Foreign nurses: how many are to be "kicked out" due to visa rules?
"Up to 3,365 nurses currently working in Britain are likely to be affected by a policy which says migrants from outside Europe must earn £35,000 or more if they are to be allowed to stay on after six years working here."—the Independent, 22 June 2015
"Tories plan to kick 30,000 nurses out of Britain because they weren't born here"—Mirror headline, 22 June 2015
The Royal College of Nursing (RCN) has warned that upcoming changes to immigration rules could worsen what it calls the "severe shortage" of nurses in the UK.
At first glance the Mirror or Independent would appear to have taken different messages from the RCN's report — their figures are different by a factor of 10.
Both figures appear in the report. 3,000 is its estimate of how many nurses currently working in the UK will no longer be eligible for their current visa. The 30,000 figure is far more speculative. It's a projection of the number of nurses who might be affected by 2020, if and only if there is a "significant increase" in the number of nurses migrating from outside the European Economic Area (EEA). If recruitment stays the same, the RCN forecasts that 7,000 will be affected.
So it's quite a stretch to say the immigration rules amount to a plan to kick 30,000 out.
Changes to immigration rules
Overseas workers sponsored by an employer can work in the UK for a maximum of six years using Tier 2 (General) visas. These are temporary visas for skilled workers with a job offer in the UK. Nurses and other workers on these visas must apply to settle here in order to continue working.
But rules which came into effect in April 2011 mean they're only eligible to apply if they're earning £35,000 a year or above (unless they're able to settle in another way, for instance through marriage).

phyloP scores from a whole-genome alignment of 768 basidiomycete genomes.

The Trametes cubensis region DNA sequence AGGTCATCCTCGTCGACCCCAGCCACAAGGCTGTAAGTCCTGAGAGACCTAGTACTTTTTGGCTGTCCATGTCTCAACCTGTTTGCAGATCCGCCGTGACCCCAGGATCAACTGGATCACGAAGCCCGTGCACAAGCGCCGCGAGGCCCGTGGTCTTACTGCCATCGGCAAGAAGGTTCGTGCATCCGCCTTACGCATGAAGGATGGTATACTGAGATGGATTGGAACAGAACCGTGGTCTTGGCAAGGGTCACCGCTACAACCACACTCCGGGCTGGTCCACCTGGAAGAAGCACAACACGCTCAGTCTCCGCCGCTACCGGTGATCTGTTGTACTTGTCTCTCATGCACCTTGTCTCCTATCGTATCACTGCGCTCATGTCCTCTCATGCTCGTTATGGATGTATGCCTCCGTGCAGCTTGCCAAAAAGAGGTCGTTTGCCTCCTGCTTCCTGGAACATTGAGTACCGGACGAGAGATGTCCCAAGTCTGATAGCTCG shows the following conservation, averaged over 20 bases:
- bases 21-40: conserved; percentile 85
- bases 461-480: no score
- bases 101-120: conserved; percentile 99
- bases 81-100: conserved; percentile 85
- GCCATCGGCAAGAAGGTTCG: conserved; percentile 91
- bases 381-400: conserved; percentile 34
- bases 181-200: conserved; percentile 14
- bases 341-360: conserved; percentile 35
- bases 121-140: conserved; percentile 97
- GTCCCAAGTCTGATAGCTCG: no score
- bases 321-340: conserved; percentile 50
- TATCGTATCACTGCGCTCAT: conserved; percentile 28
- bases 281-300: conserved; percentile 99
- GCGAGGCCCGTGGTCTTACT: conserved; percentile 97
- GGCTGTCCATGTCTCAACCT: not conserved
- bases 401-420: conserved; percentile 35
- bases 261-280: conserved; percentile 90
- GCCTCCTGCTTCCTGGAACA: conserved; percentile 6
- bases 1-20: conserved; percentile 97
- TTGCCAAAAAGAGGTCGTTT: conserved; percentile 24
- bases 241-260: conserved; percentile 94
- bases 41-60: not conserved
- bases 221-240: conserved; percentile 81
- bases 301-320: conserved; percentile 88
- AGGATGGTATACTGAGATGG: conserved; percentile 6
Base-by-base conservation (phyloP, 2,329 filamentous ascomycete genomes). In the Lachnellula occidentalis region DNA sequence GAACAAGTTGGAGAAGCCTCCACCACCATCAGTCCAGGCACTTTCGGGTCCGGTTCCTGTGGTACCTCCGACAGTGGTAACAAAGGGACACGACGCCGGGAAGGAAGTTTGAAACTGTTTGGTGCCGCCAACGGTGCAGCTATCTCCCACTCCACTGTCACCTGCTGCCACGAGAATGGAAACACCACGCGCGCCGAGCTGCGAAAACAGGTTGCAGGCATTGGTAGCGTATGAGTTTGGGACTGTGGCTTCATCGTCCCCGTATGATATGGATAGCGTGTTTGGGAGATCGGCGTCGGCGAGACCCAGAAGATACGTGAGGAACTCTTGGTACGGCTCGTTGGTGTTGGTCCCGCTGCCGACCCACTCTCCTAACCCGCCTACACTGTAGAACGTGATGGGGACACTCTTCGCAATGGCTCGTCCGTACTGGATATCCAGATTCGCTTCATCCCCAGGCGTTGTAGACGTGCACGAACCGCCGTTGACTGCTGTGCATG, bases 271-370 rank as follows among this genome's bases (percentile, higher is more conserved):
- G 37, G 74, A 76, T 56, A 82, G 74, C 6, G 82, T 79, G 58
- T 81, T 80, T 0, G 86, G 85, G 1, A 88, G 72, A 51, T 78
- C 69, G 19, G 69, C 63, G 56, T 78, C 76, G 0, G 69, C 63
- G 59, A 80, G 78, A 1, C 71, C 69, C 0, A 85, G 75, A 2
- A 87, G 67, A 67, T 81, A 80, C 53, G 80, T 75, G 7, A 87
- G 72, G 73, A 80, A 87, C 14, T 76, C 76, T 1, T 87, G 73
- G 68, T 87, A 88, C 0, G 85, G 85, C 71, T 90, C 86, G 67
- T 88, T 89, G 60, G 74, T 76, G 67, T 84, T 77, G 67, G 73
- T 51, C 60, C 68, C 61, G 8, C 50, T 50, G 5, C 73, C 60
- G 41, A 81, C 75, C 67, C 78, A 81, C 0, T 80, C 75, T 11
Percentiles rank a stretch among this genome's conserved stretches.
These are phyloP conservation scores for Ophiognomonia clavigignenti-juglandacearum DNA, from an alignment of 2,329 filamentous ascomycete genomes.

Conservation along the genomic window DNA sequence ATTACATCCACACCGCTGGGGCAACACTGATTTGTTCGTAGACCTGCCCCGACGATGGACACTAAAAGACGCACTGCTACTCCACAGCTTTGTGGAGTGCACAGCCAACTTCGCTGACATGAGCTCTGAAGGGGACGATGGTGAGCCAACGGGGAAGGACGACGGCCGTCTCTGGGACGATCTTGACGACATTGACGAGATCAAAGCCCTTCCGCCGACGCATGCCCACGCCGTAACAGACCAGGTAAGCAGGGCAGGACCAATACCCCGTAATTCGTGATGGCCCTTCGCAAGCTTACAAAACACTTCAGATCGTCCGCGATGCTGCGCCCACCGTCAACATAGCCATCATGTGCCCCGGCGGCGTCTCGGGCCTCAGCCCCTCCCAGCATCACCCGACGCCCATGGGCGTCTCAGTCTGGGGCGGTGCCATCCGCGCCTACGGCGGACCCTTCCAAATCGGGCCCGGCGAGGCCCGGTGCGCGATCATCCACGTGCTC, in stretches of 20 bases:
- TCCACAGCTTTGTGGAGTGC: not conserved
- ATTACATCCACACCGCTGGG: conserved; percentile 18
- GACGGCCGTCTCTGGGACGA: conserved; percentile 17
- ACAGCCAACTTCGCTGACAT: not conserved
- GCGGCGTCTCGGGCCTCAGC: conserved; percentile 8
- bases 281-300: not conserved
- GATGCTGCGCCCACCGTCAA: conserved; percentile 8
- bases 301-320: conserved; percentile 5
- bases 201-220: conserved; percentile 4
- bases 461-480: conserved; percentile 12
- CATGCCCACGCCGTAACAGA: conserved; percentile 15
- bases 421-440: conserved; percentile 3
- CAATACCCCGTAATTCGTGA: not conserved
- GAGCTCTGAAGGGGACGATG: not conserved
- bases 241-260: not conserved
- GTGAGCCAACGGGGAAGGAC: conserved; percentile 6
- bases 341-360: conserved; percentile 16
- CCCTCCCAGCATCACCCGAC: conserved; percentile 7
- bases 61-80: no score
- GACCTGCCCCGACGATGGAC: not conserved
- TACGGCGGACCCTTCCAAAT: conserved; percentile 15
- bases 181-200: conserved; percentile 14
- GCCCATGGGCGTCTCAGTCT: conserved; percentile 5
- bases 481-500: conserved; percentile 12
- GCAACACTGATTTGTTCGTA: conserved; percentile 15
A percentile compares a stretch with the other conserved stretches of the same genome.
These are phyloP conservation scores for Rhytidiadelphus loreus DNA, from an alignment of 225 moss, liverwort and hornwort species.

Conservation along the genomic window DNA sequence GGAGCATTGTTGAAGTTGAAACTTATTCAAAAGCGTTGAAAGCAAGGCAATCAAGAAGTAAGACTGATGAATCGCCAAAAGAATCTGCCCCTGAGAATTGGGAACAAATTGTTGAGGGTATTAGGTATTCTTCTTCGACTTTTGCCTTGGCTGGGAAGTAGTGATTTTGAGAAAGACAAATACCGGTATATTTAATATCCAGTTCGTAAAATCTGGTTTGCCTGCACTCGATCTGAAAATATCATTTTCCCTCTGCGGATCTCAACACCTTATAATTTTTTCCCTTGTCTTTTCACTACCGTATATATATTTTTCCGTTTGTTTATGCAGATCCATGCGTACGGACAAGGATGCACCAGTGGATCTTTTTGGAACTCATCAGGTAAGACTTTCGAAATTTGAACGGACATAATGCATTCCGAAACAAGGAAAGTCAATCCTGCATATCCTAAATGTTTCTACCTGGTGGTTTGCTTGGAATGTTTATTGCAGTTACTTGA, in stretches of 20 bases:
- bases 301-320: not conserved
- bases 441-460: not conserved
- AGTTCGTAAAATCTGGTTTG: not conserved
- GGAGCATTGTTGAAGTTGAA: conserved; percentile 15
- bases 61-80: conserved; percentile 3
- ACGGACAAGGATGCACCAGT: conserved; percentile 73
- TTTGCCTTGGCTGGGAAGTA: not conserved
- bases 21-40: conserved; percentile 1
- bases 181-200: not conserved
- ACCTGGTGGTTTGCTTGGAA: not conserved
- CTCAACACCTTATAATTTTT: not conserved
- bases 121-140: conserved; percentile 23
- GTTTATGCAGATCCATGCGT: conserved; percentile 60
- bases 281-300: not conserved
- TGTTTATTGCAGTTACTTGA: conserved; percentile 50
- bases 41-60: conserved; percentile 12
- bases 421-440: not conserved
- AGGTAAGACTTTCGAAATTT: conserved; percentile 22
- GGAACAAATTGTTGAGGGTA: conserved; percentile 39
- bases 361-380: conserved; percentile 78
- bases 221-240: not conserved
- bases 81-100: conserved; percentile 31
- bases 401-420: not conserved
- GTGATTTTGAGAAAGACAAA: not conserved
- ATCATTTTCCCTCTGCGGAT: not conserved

That means some nurses who arrived in April 2011 may well have to leave the UK by April 2017.
An estimated 3,000 current nurses affected
3,400 nurses from outside the EEA registered to work in the UK between April 2011 and March 2015, according to figures obtained by the RCN from the Nursing & Midwifery Council. The new rules will apply to them, so only those earning £35,000 or more by 2017 will be eligible to apply for indefinite leave.
To get to a figure of 3,000 ineligible nurses, the RCN has assumed that 90% of the 3,400 non-EEA nurses will earn below this amount, and that this will mean they'll be unable to remain in the UK.
The average member of nursing staff employed in the NHS earns about £31,000 a year according to the latest figures for England. That may not be representative of a salary for the nurses in question, who could typically be at a different stage of their career, have different qualifications, or work for non-NHS providers or agencies which pay differently.
Looking ahead to 2020 — 7,000 nurses, or 30,000, or neither?
Using the same assumptions, the RCN estimate that if the same number of non-EEA nurses migrate to the UK in every year from now to 2020, 7,000 will be affected by the 2011 rule change (including the 3,000 who are already here).
That rises to 30,000 if the number of migrants rises from 600 to 8,000 a year by 2020. The RCN says:
"Although recruiting 8,000 nurses per year from outside the EEA would be a significant increase from current levels, this number is actually only half the number of nurses recruited to the UK in 2001-2."
While it's not unprecedented for the number of non-EEA nurses migrating to be at those levels, the circumstances today are different. The government is aiming to reduce net migration, for instance.
Most importantly for the Mirror's claim, if the government does have a plan to kick 30,000 nurses out of the UK, it must also have a plan to get them in first.